The interesting thing about leukemia is that we "count" from the day she was diagnosed. Which makes this horrible day a cause for celebration. Counting is relevant because the farther away you are from diagnosis, the better your odds are. Two years out means your odds of relapsing at about 5%. Three years out means you're likely to stay in remission. Ten years out means secondary cancers are much much less likely. 20 years out means, "Hey, 20 years ago I had cancer. Isn't that f-ing crazy? Let's have a glass of wine and roll our eyes over how ridiculously terrified my parents were."

Happy cancerversary. We won't be celebrating... any more than we do every day :-)

Wednesday, August 4, 2010

Embracing Embarrassment

I've been thinking a lot about embarrassment lately. Lindsay tells me I've embarrassed her from time to time. Mostly after an academic exercise. When she figures something out quickly. I may simply smile. I may mention her success to Matt or my mother. "Mom," eyes rolling "you're embarrassing me." It's one of the few times she whispers.

Embarrassment. What is it? What is its utility?

I spent a little time online looking up the word, to be sure I was spelling it correctly. I found a blog about a spelling bee entitled "Spelling Bee Embarassment". Without a hint of irony. But I digress.

What is the value of embarrassment? And why is the pleasure someone takes in our accomplishment both rewarding and painful? Even at the age of five!

As a teenager, I remember repeatedly feeling that my father was trying to embarrass me. In retrospect, I don't think I was wrong. I also remember feeling embarrassed by my mother, though I don't believe that was her goal. At that time, I vowed to never attempt to embarrass my kids. But how can I help but smile when L succeeds at something? When she relishes a discovery? When she sings her heart out. And if I don't smile? If I don't enjoy her joy? Will that harm her more than the embarrassment of my pride?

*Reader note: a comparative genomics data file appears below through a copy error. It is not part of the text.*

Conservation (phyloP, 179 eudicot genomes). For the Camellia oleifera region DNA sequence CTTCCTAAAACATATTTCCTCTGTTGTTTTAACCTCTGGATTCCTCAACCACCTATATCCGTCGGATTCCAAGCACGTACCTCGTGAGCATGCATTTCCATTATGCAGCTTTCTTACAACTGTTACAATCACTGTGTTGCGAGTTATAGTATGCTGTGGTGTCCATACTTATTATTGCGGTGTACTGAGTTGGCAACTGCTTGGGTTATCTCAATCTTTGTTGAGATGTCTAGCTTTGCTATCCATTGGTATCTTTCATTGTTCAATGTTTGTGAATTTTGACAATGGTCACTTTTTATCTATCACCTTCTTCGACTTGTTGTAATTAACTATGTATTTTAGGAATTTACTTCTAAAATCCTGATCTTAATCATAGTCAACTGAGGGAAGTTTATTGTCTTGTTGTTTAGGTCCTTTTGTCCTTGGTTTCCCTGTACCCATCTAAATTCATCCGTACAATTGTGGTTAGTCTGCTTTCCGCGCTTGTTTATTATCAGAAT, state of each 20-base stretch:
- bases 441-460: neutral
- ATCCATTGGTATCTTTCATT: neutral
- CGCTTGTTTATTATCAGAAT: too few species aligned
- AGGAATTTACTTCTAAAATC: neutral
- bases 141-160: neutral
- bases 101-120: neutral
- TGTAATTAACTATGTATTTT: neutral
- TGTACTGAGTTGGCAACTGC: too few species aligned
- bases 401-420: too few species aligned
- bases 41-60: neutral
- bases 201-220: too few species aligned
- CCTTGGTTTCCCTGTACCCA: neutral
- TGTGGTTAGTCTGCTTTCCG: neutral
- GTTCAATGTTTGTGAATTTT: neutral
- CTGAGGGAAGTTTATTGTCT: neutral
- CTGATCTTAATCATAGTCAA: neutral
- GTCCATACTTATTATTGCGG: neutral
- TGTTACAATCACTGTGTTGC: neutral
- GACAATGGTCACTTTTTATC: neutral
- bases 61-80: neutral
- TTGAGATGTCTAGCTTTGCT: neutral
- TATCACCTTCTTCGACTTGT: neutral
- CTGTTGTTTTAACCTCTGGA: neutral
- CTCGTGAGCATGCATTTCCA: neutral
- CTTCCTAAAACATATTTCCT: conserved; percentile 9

I imagine she would just die of embarrassment if she knew how I go on and on in this blog!

Tuesday, August 3, 2010

Late Night Penny Math

L could not sleep tonight. Perhaps it was a later-than-usual dinner. She ate a veggie burger, pasta salad ("it's even good cold" ... hmm, that should tell you something about last night's dinner), chips, carrots, and water. Then went swimming. Maybe all that just-before-bed excitement was too much. Whatever the cause, she kept getting up - asking for water, hugs, you name it. Eventually I asked her if she just wanted to hang out. There's nothing work than lying in bed awake.

So we talked and had some nice mommy, daddy, first child time without the whirling dervish (sound asleep after a wild and crazy day). I asked her if she wanted to do some math. We really hadn't done any during the day. We'd worked on a story, picking out words (word find with matching), and other language arts type activities. You would have thought I'd asked her if she wanted ice cream. SO I broke out the pennies.

We've been doing lots of math on paper. Mostly because she enjoys it and ideas aren't hard to come by. It's everything we did in school. Straight up arithmetic, patterns/ sequencing, greater than less than. But I haven't been so good with "manipulatives". I still remember the first time I heard the word "manipulatives". It sounded like such a made-up teacher word. Like, "I need a 5 syllable word for 'things you hold'" ... "ooh! 'MANIPULATIVES'". Anyway. Silly name. Good concept. And yet I never think about manipulatives (except when we're eating and end up doing "pretzel math" or "M&M math"... yum).

Tonight was penny math. We ventured into division (without calling it division), and Lindsay took right to it. It will probably be a long time before we divide on paper, but dividing pennies into equal groups was a fun start to what can be a challenging concept. I even gave her 5 pennies and said, "Divide these into 2 equal groups". She made 2 groups of 2 then quickly rejected the 5th. How nice that she didn't get stressed out by that extra penny. So we called it a "leftover" and said we'd better eat it in a day or two or it would go bad!

Can't wait to see what unfolds tomorrow!

Monday, August 2, 2010

Story Starters

Once up on a time there was a witch who ...

was mean. The she freaked every body out. THE END.

I once knew a

M: witch,
L: that went to the Arctic and scared polar bears.